Constituted in this manner, the condescending and vindictive tone of the response becomes apparent. MSF’s response not only frames “Sam” and his family as reliant members of society, they also raise this judgement to the level of public discourse. Worst still, the response antagonises “Sam” as dishonest. As egalitarians such as Anderson would put it, this disparages the disadvantaged and raises private disdain to the status of official fact.[8] By publicising “Sam’s” case history, it invites public comparisons and criticisms toward private individuals. Nowhere is this more evident with the comment that reads, “[i]s this ‘Sam’ guy abled bodied. With complete pair of limbs?” If MSF’s aim is to nurture a caring society and if respecting individuals is one of their values, they are certainly paddling in the wrong direction.

Some comments suggest that “Sam” is simply taking advantage of the assistance schemes. Such claims should be considered. When assistance programs require individuals to prove that they are less well-off compared to others, it does provide incentives for individuals to put on a public display in order to disparage oneself. In order to gain access to benefits, one only has to make an “undignified spectacle of oneself”, as Anderson puts it. [9] It is simply easier to recount one’s unfortunate plight so as to qualify for assistance schemes than to earnestly work to improve one’s own living conditions.

So, we may assume that there is merit in some of the comments made in this regard. Should we then fault “Sam” or his family for it? Probably not. The issue is systemic, where the design of social assistance schemes provides more reasons to make a degrading spectacle of oneself. Apart from disparaging the disadvantaged, stringent means-testing also fail to promote the individual responsibility that MSF purportedly aims to achieve. In fact, it may very well explain why the article on “Sam” was published in its shape and form to begin with. The ministry’s response, and the commenters, fail to recognise such policy shortcomings. Instead, they seem to pin the blame on the individuals simply seeking resources to survive.

MSF’s response thus falls short in two ways – it publicly disparaged the less advantaged and it failed to recognise its own shortcomings. In doing so, MSF singled out “Sam” from the rest of the population. By attempting to shift responsibility back “Sam” and his family, MSF antagonised them. Not only are they different, it is seemingly their fault for being so. Such policy and public response work against a cohesive society.[10] How, then, can we do better?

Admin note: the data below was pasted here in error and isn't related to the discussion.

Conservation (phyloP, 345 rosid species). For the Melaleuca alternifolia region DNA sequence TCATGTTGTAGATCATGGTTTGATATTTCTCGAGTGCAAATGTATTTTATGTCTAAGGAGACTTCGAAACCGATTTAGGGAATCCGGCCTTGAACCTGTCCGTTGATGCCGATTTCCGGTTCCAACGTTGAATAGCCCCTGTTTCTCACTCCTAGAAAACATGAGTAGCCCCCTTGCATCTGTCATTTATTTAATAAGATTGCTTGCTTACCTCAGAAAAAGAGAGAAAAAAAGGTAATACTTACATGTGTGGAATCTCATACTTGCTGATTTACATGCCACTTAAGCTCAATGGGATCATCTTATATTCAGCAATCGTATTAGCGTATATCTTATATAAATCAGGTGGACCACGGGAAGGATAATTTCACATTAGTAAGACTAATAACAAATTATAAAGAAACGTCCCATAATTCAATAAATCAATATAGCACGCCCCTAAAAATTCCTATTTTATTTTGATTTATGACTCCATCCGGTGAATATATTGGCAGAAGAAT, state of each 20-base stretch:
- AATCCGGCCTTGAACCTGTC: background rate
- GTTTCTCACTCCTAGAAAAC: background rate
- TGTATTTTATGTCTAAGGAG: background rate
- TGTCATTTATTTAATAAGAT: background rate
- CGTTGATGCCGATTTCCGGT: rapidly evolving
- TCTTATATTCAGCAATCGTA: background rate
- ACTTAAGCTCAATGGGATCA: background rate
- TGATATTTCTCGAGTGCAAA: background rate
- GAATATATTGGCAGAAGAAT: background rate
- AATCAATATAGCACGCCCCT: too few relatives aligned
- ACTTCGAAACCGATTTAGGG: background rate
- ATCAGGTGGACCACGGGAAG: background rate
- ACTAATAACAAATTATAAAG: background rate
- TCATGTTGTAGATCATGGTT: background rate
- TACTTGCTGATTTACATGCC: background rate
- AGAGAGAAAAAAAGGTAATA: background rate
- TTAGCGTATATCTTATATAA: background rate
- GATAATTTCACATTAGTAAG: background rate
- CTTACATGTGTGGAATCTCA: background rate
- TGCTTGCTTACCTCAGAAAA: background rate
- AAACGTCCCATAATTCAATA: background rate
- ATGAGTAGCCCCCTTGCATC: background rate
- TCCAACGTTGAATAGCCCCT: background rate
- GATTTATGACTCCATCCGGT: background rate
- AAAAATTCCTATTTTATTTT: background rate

Singapore’s egalitarian instincts must go beyond equality of resources. Instead, it must focus on the equality of social relations.  Such equality – democratic equality – endeavours to promote mutual respect and recognition, as well as the individual freedom to participate in societal activities meaningfully.[11] Crucially, it promotes the idea that each individual in society has the duty to ensure such freedoms for other individuals.[12]

Besides social relations, our conception of equality needs to stop regarding resources as ends in themselves but rather, as means to different ends. Under democratic equality, such perspective takes the form of capabilities. The capabilities approach regards each individual as active agents pursuing different goals which are shaped by autonomous reasoning and sociability.[13] In turn, the approach espouses the idea that each individual should be guaranteed a stock of goods that promotes the pursuit of one’s own rational goals. This stock of goods goes beyond the size of one’s income. [14]

While the end goal is to change how we think and talk about equality, perhaps the first step is to reconsider how resources are redistributed to help those in need. Arguably, not all policies in Singapore are bad or unjust. For one, education in Singapore is highly subsidised for all Singaporeans and therefore, accessible for all. However, the main reason why education subsidies are as egalitarian as they are is primarily due to economics.[15] Democratic equality argues that social assistance cannot only occur if it makes sense economically or in exceptional cases. We ought to provide help to fellow members of society without requiring them to grovel and beg for it. Social assistance must be made available because we recognise the inherent potential and worth of each citizen, regardless of their place in the economy. This amounts to a reconsideration of the stringent means-testing we now deploy to make judgements of deservedness of aid. It means we must earnestly consider policies such as universal basic income or minimum wage.